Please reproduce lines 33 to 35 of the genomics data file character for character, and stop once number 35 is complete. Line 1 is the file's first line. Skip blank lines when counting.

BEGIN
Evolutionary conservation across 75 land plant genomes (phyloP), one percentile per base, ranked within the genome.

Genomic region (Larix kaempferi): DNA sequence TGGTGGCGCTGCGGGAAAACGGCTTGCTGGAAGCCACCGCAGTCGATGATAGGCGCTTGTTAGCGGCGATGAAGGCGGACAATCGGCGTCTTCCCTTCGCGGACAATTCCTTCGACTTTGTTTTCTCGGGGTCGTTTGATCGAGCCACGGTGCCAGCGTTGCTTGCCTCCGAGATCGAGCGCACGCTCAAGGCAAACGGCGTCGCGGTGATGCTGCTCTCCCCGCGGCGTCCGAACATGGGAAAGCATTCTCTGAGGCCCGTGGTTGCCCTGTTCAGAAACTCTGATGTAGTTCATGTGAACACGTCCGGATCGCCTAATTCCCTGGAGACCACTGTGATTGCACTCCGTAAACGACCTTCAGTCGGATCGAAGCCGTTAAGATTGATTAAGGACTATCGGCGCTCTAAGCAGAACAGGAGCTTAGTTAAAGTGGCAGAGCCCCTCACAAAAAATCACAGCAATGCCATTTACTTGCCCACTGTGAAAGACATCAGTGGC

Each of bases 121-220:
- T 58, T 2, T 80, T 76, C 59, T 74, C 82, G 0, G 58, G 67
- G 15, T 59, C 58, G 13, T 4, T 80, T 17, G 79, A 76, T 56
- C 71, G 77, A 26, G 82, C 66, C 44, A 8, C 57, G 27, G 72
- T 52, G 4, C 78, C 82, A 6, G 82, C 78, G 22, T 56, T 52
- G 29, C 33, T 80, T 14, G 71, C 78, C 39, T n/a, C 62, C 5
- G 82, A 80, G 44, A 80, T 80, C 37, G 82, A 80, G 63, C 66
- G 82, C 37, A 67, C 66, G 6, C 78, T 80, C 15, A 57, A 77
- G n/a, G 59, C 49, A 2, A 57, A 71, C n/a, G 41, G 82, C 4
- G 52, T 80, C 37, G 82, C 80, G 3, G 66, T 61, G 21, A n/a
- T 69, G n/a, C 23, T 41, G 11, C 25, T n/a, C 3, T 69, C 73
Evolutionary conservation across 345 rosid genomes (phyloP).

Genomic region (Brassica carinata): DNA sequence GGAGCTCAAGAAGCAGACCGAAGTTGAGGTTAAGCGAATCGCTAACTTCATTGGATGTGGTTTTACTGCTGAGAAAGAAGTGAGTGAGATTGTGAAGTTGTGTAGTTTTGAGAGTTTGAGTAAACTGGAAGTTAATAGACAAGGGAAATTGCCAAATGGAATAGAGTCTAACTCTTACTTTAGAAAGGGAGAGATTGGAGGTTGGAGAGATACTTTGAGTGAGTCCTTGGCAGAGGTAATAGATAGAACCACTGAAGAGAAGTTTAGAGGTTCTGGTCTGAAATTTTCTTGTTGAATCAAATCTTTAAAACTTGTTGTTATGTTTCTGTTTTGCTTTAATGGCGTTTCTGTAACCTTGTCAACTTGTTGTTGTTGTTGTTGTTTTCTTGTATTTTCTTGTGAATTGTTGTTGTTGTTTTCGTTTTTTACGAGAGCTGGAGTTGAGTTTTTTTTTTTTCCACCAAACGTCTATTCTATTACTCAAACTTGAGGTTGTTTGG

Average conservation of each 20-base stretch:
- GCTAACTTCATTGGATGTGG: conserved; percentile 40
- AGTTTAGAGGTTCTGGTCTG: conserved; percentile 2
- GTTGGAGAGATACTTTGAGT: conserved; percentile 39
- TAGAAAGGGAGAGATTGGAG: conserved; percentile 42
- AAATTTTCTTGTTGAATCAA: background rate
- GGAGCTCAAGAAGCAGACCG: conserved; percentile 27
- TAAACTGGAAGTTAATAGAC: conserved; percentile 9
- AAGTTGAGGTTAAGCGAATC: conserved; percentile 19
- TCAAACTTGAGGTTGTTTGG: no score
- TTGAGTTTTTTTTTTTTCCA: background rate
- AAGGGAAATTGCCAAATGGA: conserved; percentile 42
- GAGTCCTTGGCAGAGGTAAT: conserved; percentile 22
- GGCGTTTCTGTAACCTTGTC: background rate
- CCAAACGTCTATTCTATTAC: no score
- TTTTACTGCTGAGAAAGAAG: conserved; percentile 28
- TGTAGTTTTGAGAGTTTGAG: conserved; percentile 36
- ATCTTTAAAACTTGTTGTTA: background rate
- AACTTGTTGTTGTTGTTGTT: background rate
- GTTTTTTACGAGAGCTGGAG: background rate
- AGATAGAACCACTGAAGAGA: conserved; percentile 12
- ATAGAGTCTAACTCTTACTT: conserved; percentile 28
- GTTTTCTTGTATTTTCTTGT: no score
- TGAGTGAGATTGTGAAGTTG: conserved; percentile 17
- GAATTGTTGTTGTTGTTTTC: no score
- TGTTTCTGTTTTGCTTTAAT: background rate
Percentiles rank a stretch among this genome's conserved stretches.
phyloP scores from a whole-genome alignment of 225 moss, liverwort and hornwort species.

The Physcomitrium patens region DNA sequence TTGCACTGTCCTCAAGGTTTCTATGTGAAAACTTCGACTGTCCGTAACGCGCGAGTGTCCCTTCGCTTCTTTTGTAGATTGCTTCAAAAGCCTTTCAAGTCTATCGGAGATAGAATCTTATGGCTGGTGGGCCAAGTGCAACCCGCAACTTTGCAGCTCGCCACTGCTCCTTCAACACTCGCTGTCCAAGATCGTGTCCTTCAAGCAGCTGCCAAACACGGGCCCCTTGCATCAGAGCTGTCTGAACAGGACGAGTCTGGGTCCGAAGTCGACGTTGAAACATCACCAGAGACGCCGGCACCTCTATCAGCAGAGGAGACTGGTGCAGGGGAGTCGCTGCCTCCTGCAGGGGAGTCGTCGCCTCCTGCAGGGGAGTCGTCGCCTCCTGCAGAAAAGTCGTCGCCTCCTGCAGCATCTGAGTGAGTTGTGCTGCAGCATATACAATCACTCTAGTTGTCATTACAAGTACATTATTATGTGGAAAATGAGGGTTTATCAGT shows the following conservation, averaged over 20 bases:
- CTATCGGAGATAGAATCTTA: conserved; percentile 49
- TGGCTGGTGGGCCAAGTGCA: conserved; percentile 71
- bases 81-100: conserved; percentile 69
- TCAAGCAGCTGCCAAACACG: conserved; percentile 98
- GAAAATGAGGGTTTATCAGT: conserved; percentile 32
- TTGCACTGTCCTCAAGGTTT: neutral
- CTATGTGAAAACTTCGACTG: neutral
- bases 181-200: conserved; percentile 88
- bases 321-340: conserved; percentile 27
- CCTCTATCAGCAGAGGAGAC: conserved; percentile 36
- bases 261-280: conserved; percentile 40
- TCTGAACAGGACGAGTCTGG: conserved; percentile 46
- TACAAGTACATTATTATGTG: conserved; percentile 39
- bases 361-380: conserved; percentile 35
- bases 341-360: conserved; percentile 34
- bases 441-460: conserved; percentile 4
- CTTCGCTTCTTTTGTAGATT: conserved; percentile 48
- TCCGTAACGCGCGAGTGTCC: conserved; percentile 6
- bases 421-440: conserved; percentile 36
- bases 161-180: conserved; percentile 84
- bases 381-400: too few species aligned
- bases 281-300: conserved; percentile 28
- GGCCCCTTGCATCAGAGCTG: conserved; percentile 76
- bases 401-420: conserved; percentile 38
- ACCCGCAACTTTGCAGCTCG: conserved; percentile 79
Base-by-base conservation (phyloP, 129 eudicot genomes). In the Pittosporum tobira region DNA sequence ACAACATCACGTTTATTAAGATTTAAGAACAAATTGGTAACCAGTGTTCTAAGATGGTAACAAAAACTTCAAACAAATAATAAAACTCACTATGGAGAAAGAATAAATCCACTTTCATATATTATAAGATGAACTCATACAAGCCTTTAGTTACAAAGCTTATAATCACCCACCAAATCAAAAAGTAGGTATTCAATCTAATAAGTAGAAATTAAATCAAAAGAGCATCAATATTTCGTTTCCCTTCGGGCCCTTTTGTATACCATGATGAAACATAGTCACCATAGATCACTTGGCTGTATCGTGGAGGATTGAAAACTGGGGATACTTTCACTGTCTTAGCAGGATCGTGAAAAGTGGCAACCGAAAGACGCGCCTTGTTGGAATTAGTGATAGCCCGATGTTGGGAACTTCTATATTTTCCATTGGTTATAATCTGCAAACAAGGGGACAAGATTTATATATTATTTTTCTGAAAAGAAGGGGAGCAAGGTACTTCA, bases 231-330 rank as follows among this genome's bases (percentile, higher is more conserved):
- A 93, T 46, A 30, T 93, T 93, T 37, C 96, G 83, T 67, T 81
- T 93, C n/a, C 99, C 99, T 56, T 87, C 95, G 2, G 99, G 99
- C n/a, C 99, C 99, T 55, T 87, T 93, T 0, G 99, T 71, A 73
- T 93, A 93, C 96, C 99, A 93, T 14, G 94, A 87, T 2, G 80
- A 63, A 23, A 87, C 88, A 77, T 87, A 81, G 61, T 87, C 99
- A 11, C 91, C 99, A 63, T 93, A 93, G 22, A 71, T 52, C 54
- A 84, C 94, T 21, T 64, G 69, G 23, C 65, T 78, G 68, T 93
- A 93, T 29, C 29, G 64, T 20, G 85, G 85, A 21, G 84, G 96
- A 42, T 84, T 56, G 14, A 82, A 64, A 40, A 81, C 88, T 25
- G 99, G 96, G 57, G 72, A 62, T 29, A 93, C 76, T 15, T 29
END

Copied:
- ATCTTTAAAACTTGTTGTTA: background rate
- AACTTGTTGTTGTTGTTGTT: background rate
- GTTTTTTACGAGAGCTGGAG: background rate